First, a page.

If anything should be clear, it is that Roman Catholicism is a false religious system and is in NO WAY part of the Body of Christ. Yet Chuck Smith views Catholicism as merely another Christian denomination.

III.  Smith Denies the Power of Godliness (2 Tim. 3:5): This is exemplified via his teaching on a "carnal Christian." In his 1993 book, Answers For Today, he denies the power of godliness (i.e., the power of a changed life that comes through faith in Christ -- 2 Cor. 5:17):

"The carnal Christian, however, has enough of the Lord to be saved, but not enough of the Lord to rest in that salvation. He has enough of Christ to be miserable in the world, but too much of the world to be happy in Christ" [p. 148]. ... The 'carnal Christian' is the man who has been awakened by the Spirit of God to his need of Jesus Christ and has received Jesus Christ into his life as his Saviour -- but he has never submitted his life to the Lordship of Jesus Christ. Thus, he is one who believes in Jesus Christ as his Saviour but is still ruled by his flesh" (p. 154).

To begin with, Smith's definition of a "carnal Christian" as a person who is "saved" is seriously flawed. Such a person "ruled by his flesh" is not saved (Rom. 10:9-10; 6:5-7; 8:5-6,13; 1 Jn 2:4). In 1 Cor. 3:1-3, Paul is rebuking and correcting the Corinthians and is in no way saying they could continue on in this "carnal" state and still be saved!

IV.  False Teaching On Suicide: In Answers For Today, Smith is asked, "Is a person who commits suicide totally lost for eternity?" Smith answers, "Definitely not! I believe that a person who is driven to the point of committing suicide no longer has full responsibility for the things he's doing. Driven to a point of such mental extremes, he isn't necessarily responsible for the action of taking his own life" (pp. 88-89). That is precisely what psychology teaches! -- Not the Word of God! The very fact that a person is suicidal (and ready and willing to murder himself) proves him to be reprobate, in rebellion (1 Sam. 15:23) against God, and still at odds with Him (Col. 1:21; Rom. 5:1; Gal. 5:19-21). At the very least, if one is talking about premeditated suicide, there is no way such a person knows God! He is a murderer (1 Jn. 3:15)!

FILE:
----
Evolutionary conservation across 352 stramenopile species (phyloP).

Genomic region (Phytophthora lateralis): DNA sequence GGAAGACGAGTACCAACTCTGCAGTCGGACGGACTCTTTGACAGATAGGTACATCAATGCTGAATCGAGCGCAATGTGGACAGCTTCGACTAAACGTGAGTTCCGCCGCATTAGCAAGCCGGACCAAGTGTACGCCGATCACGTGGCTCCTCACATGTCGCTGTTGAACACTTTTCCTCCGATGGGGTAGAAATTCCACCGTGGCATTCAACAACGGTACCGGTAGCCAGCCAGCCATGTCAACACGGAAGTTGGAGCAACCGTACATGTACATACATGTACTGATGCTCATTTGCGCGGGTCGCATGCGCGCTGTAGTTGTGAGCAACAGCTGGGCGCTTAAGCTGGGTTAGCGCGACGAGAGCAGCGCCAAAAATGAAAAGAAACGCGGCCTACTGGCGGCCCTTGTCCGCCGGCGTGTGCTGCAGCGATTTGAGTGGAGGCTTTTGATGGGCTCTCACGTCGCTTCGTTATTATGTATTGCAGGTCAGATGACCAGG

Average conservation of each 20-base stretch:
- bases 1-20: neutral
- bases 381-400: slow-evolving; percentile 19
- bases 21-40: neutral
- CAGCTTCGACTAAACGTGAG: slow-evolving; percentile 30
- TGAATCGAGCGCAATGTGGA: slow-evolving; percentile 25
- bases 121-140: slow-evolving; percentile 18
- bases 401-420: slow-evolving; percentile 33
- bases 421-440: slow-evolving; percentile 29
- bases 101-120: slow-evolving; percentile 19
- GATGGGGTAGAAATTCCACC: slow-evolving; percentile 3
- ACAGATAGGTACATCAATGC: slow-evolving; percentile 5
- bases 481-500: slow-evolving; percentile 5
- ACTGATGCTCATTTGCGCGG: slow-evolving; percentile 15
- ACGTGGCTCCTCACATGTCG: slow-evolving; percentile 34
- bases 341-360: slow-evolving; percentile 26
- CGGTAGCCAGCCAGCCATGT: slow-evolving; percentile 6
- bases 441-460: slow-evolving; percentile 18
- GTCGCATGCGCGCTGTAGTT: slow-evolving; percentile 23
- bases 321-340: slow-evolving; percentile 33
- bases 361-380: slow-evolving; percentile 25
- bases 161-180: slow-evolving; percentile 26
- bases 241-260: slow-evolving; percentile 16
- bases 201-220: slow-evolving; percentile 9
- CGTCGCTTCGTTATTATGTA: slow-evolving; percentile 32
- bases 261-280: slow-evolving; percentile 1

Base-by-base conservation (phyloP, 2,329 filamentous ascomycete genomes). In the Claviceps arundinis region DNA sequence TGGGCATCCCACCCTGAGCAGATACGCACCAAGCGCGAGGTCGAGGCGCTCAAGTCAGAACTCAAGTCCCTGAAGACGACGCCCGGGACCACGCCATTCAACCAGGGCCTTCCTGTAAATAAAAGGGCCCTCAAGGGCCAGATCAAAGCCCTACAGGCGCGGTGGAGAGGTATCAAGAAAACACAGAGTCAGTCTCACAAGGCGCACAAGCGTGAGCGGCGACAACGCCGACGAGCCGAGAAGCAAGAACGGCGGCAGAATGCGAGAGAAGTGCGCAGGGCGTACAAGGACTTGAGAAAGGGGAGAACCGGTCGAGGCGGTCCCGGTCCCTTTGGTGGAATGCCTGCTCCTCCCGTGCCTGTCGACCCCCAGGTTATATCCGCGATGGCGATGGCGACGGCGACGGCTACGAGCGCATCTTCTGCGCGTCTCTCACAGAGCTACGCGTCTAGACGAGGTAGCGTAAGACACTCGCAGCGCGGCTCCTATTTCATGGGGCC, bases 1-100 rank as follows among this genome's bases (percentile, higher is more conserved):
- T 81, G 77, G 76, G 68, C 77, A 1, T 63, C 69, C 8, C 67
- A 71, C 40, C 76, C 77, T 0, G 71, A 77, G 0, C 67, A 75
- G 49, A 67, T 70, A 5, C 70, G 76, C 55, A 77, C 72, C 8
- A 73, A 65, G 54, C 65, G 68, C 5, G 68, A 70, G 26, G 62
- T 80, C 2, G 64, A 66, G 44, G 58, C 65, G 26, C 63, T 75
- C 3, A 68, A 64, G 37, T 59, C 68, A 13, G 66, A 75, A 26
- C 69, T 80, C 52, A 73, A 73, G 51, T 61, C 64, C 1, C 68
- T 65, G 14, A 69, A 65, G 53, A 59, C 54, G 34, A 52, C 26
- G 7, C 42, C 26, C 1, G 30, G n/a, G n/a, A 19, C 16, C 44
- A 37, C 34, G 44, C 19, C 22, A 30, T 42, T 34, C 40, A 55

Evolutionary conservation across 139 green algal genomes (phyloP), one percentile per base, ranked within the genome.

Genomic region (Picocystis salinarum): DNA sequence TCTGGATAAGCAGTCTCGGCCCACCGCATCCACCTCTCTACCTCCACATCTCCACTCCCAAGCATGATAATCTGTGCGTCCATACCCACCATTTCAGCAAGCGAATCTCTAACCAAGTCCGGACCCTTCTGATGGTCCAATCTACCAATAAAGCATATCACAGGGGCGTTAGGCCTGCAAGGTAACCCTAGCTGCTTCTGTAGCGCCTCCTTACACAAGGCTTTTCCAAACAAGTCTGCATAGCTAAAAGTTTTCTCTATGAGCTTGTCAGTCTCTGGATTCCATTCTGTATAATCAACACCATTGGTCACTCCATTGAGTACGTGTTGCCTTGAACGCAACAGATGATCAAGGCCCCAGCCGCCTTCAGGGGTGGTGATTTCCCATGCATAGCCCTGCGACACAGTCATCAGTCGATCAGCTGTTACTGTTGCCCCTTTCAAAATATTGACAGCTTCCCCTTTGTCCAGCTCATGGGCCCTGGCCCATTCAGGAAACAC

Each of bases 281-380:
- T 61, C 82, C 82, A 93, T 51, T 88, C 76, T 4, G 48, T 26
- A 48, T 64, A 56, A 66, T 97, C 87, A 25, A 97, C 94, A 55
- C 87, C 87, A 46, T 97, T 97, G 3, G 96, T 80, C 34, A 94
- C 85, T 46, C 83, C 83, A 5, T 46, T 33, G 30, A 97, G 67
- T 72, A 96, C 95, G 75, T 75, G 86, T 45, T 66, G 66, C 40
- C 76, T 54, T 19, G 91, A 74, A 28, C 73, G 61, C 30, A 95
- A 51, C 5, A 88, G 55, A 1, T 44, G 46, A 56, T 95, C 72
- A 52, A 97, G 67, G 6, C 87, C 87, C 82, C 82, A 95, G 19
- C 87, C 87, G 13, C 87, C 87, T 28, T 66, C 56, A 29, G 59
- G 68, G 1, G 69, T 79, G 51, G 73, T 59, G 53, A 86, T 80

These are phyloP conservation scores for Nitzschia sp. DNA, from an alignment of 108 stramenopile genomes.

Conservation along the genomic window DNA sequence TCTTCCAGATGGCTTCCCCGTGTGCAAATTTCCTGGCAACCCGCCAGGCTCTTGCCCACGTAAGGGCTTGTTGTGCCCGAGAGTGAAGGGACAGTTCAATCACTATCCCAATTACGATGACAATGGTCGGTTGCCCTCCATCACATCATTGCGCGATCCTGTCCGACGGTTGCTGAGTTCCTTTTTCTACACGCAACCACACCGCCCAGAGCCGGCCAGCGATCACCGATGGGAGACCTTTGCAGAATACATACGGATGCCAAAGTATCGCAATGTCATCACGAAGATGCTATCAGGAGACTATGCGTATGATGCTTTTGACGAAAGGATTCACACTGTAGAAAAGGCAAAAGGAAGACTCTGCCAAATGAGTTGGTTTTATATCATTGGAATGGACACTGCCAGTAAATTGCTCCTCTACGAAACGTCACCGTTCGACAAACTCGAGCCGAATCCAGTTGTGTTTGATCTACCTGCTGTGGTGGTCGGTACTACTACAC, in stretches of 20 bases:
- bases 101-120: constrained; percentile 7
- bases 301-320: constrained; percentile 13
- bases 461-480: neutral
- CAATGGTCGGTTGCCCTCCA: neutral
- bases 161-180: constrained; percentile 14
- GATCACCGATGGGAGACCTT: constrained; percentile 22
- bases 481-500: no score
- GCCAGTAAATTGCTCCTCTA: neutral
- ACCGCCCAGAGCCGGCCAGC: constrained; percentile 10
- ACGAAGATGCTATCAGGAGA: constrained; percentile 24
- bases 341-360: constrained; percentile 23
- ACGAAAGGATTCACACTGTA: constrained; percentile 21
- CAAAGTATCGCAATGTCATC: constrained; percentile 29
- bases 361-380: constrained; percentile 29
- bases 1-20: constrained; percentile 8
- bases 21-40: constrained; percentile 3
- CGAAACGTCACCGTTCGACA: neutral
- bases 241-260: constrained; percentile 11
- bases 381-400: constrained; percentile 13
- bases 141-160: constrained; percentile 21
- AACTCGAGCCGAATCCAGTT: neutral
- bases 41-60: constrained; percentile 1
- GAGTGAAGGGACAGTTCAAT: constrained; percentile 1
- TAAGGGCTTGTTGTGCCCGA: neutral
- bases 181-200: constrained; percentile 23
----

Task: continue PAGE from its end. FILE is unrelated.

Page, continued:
Chuck Smith disciple Larry Taylor wrote a 1994 booklet entitled Suicide And The Church. In section "V. Suicide In The Bible," he states, "So then, we see that a born again Christian could commit suicide, and if he did, he would go to heaven." Taylor then tells the story of his own teenage son's 1986 suicide (section "VII. A Personal Word of Testimony"). His son had been deeply involved in Dungeons and Dragons and was listening regularly to hard rock music. Yet Taylor claims this was a Christian home his son grew up in, and that it was the fault of Dungeons and Dragons that led to his son's death, not his son's rebellion and lost condition that led him to Dungeons and Dragons. The truth is too hard to face, so men lie to themselves, just as Romans 1:18 and John 3:20 say they do.